Liquid Glossaries

The Liquid Glossaries are an ancillary issue to the process of writing academic documents and as such is being looked into. The web page for this project is and the blog posts relating to it are on The relevance of glossaries for Liquid View is that the Liquid View needs to be able to show glossaries where required, in an visually efficient way.

You may have noticed the large amount of links to blog posts in this article. This is not only because I wrote too much, it is also an exercise in learning how to write re-usable chunks, which is where the Liquid Glossaries will come in.

Create a Glossary Entry

User selects text does keyboard shortcut cmd-l and the Glossary Dialogue opens with the selected text copied into the ‘Heading’ field. 

If the user did not select text but does cmd-l the Glossary Dialogue opens and the user can type in a Heading. 

There is a visual mock-up here: 

The Glossary Dialogue

The Glossary Dialogue contains various fields, all of which can support rich text. They include: 


•  The ‘Heading’, or the subject for the entry. Name to be decided. 

•  Brief Definition (max 140 characters, indicated in [hard brackets for use in the Visible Glossary View]) 

•  Full Definition (long. This field can contain external links as well as in-document links

•  Option to save to Personal Glossary or only use in this document

On clicking ‘OK’/Enter, the Glossary Definition is saved to a database in the Author application (or in the document, depending on preference, as above). This database is connected to online versions (to be developed and discussed).

Interacting with Glossary Entries in Edit Mode

Wether the author has created an entry while working on the current document or created it earlier, the author can interact with the glossary entry in much the same was as interacting with a citation in Author. The Glossary Definitions are not visibly indicated (by default) so that to interact with the selected text’s glossary entry the author would need to do the cmd-l keyboard shortcut (or ctrl-click and choose). If there was a document entry it comes up for editing, if there was none, a new dialogue, as above, is presented.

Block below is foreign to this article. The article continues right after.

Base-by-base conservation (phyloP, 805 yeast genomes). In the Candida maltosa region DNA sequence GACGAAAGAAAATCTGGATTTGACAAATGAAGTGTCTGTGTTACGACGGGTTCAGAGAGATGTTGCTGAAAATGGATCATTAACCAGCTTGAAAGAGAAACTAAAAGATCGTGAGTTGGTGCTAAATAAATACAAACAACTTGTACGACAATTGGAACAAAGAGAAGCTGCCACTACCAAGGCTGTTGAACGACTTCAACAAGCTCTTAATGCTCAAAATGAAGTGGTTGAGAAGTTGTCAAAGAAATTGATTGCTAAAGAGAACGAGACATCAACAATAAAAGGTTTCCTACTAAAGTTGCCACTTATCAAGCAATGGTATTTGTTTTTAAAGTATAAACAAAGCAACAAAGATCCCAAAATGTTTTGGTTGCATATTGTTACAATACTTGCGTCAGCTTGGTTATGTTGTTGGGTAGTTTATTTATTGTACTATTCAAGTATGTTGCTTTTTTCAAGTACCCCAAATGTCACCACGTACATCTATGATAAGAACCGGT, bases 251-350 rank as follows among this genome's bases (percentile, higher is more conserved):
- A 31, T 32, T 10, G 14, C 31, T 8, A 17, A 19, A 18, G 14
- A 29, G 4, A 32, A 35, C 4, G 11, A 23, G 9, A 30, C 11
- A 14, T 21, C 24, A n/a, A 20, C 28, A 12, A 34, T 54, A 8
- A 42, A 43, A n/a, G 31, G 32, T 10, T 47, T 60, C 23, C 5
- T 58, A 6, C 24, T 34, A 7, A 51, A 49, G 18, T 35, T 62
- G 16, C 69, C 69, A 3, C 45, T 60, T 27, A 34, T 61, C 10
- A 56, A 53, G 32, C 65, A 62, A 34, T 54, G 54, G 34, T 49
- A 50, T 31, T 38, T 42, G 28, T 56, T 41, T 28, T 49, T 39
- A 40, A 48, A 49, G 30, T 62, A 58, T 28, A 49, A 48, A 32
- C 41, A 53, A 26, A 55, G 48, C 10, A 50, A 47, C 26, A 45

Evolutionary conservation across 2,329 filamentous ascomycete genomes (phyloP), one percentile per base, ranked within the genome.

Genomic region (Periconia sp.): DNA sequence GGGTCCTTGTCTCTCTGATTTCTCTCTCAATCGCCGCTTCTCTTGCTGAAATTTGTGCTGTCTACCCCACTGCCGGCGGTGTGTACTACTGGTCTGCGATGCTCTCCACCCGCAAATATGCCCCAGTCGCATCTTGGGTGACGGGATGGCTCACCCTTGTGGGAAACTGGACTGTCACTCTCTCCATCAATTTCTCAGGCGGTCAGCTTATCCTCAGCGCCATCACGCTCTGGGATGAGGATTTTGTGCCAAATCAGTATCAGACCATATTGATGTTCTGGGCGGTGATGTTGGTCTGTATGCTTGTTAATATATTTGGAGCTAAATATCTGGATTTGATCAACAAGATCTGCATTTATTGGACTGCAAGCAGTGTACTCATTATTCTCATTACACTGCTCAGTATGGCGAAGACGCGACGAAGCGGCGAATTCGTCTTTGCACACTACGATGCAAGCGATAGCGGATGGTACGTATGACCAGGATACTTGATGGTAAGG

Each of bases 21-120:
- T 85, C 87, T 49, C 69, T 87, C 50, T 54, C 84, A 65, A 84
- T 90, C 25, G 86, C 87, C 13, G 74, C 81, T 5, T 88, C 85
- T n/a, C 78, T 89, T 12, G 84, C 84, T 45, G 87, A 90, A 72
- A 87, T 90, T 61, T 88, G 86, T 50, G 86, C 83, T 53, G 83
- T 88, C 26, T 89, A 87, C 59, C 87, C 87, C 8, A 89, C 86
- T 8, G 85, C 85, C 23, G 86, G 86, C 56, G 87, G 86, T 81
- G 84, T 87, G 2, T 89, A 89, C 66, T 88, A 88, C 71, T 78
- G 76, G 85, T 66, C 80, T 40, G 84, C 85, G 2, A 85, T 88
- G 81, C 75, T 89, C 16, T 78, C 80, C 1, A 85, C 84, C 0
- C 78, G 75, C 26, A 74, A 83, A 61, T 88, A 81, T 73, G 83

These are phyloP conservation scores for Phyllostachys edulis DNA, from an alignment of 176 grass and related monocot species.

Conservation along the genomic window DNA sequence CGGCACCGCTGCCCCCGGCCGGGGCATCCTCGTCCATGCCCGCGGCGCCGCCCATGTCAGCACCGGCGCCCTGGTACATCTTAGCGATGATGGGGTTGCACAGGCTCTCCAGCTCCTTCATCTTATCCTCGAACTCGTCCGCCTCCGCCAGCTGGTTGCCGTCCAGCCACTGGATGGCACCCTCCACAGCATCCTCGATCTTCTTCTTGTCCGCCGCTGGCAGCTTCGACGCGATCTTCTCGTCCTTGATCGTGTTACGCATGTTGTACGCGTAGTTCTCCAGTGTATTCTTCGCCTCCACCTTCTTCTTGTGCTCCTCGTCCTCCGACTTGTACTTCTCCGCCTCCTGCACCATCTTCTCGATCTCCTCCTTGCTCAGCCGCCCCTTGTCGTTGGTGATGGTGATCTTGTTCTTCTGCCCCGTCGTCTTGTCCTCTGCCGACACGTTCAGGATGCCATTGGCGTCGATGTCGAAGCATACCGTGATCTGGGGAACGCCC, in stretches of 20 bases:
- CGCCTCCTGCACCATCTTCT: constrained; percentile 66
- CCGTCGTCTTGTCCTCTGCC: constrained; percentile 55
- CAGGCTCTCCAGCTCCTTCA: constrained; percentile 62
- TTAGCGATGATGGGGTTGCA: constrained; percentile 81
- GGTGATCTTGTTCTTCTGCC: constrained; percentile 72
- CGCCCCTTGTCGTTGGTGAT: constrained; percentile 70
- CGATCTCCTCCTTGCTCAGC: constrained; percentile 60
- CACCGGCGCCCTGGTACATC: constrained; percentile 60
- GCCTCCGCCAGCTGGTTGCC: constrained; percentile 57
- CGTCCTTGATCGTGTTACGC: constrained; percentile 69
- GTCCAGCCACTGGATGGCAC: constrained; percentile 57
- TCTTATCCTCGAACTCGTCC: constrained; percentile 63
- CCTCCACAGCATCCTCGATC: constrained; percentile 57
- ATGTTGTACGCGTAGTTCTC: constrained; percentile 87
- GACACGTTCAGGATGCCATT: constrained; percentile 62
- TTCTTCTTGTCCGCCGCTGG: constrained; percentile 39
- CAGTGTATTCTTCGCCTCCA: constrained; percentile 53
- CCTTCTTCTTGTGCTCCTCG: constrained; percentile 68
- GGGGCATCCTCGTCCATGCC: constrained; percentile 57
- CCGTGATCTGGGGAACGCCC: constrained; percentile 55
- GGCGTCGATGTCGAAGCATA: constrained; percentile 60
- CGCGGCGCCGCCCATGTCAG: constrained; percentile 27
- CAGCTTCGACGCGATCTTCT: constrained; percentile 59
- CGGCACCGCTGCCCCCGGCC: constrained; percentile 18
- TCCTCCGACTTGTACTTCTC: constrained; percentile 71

Glossary Logic

If the glossary entry is two or more words long, even though it can also be spawned on one (as shown in the screenshot in the blog entry referred to above), then if the single word spawn is followed by a capitalised word, it will not spawn. This is so that an entry can be for a name and if the author refers to another name where the first name is the same as what’s in a glossary entry, but has a different last name, it will not interfere.

Interacting with Glossary Entries in Read Mode


•  In Read mode the reader can click on text with a glossary definition to see the Glossary Dialogue in Read Mode (similar to the Citation Dialogue in Read mode). 


Visible Glossaries 

•  The reader can choose to turn on [Visible Glossaries] where all the Brief Definitions are automatically shown in-line in the text, either the first time they appear or every time then appear, in [Hard Brackets, in grey]. This mode can be turned on in a Glossary Dialogue button in Read Mode or through cmd-[ or cmd-] (’tab’ will have to be used if the user wants to indent). 

–   If the [Brief Definition] is clicked on in Read or Edit mode, it will open the Glossary Dialogue in Read or Edit mode. This text cannot be further interacted with on the page. 

Publishing A Document with Glossary

When the author chooses to Publish the document the document will be presented with all the ‘Brief Definitions’ inline, [inside hard brackets, in grey] for the author to review. The author can click on any of these definitions to turn them off (and the text goes red) and back on again with another click if mistakenly clicked on. The document is then published with a list of all the Glossary Entries at the end of the document (same as Citations are listed at the end of the document under ‘References’). How the glossary entries are embedded is up for discussion.